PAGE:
The Leading Journal for the Tyre Recycling Sector

The Leading Journal for the Tyre Recycling Sector

India’s Group CNJ Investing in Tyre Shredding in Melbourne

Group CNJ is expanding its tyre recycling operation beyond India by developing a recycling operation in Melbourne, Australia

The Ahmedabad headquartered diversified Group CNJ, with interests in varied sectors including recycling of rubber crumb and chips, carbon black, rubber flooring and tiles etc., is investing in a greenfield tyre shredding site in Australia. The move is a part of the group’s strategy of expanding its footprints in the overseas market.

“We are setting-up a tyre shredding plant in Melbourne, which will have a capacity of 10 tons per hour and an annual capacity of 55,000 tons,” informed Chetan Joshi, Chairman of Nine Corporation, a subsidiary of Group CNJ in an exclusive interaction with Tyre and Rubber Recycling in Ahmedabad.

A land parcel of 50,000 sq ft has already been acquired by the group for the proposed tyre shredding site in Melbourne. On investment in the upcoming site, Joshi confided, “We are investing $3.5 million in the Australian plant, which will produce 20-25 mm steel-free rubber chips.” The plant is expected to be operational by the end of March.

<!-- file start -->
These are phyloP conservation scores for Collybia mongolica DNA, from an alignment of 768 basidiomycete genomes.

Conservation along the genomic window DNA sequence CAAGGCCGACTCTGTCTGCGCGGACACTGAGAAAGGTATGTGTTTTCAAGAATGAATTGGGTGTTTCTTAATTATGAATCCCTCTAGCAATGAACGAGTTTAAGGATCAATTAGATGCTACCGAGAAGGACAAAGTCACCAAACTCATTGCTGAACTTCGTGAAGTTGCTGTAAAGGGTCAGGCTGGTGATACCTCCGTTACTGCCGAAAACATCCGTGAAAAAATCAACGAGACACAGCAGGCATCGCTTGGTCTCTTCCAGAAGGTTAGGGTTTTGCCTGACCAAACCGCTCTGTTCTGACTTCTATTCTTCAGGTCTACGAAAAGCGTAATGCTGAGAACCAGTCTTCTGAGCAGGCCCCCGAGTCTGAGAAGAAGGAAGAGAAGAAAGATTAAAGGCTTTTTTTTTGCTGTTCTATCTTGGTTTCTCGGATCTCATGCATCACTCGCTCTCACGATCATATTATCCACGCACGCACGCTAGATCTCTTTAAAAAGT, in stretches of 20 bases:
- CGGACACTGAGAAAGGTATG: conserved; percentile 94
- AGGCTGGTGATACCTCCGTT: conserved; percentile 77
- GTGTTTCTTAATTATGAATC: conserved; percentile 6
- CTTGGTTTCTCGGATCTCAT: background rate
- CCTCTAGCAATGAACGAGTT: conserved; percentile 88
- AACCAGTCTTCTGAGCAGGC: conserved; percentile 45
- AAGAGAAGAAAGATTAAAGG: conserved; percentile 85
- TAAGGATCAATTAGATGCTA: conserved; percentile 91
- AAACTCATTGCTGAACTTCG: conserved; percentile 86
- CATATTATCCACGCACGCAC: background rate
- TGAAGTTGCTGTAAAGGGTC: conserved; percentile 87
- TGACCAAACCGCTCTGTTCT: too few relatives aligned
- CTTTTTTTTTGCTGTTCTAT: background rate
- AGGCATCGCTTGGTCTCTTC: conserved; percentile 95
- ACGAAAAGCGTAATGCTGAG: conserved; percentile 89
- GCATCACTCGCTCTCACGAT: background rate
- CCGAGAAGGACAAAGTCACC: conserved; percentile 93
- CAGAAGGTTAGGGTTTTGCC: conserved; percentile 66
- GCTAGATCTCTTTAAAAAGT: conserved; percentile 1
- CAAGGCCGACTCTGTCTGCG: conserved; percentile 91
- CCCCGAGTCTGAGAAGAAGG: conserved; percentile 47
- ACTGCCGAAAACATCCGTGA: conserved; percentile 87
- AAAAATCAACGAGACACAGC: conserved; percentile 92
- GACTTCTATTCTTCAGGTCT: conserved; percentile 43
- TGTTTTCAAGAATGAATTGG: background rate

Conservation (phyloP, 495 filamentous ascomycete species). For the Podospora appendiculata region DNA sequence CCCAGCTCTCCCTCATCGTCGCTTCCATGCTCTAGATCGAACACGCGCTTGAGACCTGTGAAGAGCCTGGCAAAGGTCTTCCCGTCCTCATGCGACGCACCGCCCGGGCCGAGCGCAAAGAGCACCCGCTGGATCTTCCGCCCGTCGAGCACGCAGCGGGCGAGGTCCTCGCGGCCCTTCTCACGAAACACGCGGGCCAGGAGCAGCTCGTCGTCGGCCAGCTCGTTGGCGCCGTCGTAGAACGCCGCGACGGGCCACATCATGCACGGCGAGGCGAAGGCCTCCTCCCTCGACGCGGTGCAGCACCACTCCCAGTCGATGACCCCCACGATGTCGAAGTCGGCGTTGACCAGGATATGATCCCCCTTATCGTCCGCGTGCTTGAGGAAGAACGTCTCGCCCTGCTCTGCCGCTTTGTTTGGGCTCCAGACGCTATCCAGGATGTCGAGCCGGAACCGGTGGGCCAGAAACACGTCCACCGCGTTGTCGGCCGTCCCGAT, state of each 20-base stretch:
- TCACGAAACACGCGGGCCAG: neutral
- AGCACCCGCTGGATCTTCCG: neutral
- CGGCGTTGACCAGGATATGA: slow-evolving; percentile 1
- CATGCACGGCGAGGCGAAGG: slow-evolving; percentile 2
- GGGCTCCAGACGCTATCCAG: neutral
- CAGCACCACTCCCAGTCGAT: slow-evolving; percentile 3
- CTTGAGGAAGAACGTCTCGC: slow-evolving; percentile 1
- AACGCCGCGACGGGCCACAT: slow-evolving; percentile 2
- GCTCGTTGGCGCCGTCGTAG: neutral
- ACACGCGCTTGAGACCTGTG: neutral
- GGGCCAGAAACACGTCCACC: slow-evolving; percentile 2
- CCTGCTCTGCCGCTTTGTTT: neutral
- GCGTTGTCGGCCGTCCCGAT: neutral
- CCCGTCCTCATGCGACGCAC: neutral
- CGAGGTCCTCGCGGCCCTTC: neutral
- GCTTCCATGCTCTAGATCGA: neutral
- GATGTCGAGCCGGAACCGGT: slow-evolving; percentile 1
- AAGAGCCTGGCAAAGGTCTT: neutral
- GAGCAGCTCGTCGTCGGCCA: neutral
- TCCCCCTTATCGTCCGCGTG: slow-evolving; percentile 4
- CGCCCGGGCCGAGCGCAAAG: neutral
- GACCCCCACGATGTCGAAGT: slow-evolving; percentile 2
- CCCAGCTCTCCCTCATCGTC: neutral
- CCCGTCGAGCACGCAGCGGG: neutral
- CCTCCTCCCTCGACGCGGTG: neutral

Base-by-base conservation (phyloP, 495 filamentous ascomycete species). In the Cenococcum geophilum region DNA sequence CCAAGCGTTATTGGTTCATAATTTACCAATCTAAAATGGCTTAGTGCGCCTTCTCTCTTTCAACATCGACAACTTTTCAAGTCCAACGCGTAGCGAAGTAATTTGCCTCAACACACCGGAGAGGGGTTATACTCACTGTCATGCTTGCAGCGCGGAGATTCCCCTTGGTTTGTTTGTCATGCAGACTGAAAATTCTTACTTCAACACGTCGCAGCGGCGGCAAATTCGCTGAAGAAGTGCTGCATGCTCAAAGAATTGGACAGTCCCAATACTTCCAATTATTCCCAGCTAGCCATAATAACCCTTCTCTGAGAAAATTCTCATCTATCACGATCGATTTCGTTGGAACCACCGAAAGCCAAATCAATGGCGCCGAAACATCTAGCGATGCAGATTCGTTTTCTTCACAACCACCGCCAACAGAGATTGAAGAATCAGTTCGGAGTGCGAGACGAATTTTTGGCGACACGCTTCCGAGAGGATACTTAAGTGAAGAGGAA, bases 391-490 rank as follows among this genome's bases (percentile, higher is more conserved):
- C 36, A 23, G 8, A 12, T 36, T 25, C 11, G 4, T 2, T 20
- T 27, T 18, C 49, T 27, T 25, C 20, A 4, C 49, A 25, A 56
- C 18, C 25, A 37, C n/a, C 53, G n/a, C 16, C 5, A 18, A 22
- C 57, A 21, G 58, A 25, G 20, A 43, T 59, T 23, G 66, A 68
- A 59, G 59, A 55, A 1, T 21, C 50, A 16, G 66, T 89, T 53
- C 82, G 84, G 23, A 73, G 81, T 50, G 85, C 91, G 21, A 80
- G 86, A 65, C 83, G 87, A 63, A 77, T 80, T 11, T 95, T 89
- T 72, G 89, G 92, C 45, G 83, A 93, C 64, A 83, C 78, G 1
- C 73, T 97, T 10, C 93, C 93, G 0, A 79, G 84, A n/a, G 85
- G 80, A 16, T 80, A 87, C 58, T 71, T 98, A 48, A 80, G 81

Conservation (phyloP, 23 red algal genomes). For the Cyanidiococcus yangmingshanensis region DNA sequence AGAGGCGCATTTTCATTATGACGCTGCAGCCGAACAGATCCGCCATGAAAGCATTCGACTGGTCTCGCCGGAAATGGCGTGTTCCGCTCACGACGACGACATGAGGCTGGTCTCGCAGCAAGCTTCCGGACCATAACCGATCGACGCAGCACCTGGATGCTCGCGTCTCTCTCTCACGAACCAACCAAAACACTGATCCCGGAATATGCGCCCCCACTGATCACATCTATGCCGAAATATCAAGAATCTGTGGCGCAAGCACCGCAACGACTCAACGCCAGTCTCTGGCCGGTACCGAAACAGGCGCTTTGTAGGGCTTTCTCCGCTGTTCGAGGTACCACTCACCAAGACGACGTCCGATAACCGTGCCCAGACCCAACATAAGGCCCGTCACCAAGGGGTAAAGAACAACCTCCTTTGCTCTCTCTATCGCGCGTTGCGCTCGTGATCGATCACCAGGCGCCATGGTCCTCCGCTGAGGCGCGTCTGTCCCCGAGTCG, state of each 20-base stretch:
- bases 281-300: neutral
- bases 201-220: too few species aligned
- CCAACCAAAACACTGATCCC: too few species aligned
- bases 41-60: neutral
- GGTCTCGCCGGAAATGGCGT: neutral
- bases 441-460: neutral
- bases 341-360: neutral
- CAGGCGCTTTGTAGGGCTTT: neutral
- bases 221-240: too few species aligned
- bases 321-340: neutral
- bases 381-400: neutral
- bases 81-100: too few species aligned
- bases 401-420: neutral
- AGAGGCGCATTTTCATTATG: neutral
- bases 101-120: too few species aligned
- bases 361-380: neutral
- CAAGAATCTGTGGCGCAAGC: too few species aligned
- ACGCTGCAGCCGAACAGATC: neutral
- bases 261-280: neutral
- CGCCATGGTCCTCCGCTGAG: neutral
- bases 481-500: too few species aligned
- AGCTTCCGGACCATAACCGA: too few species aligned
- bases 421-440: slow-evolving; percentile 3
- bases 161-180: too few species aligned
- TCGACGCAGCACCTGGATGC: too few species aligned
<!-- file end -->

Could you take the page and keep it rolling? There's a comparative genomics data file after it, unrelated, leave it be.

The group already has a presence in Australia and has been operating Tyre Collection Australia Pty Ltd since 2018. On the strategy of investing in a tyre shredding site, Joshi explained, “Australia’s Department of Climate Change, Energy, the Environment and Water notification of 1st December 2021, barred export of whole baled tyres, or tyres in pieces larger than 150 mm. Therefore, after the law was enforced, we decided to expand into the tyre shredding business in Australia.”

On the machinery supplier, he revealed, “We are procuring a plant which includes primary and secondary shredder from Ahmedabad-based Fornnax Technology Pvt Ltd. We are shipping the primary shredder SR 150 and secondary shredder R4000 along with steel cleaning and fibre separation units shortly. So, it will be installed to commence production by the end of March.”

Moreover, the Group CNJ believes that there is huge potential to grow in Australia as in-between 20-25 shredding companies operate in the country, with another six companies  expected to enter that market soon.

According to Tyre Stewardship Australia, the country generates, on average, around 459,000 tons of waste tyres annually to be recovered for beneficial use or disposal. 

The group subsidiary Nine Corporation is engaged in the business of tyre shredding with a capacity of 48,000 tons per month in its Gujarat based plant.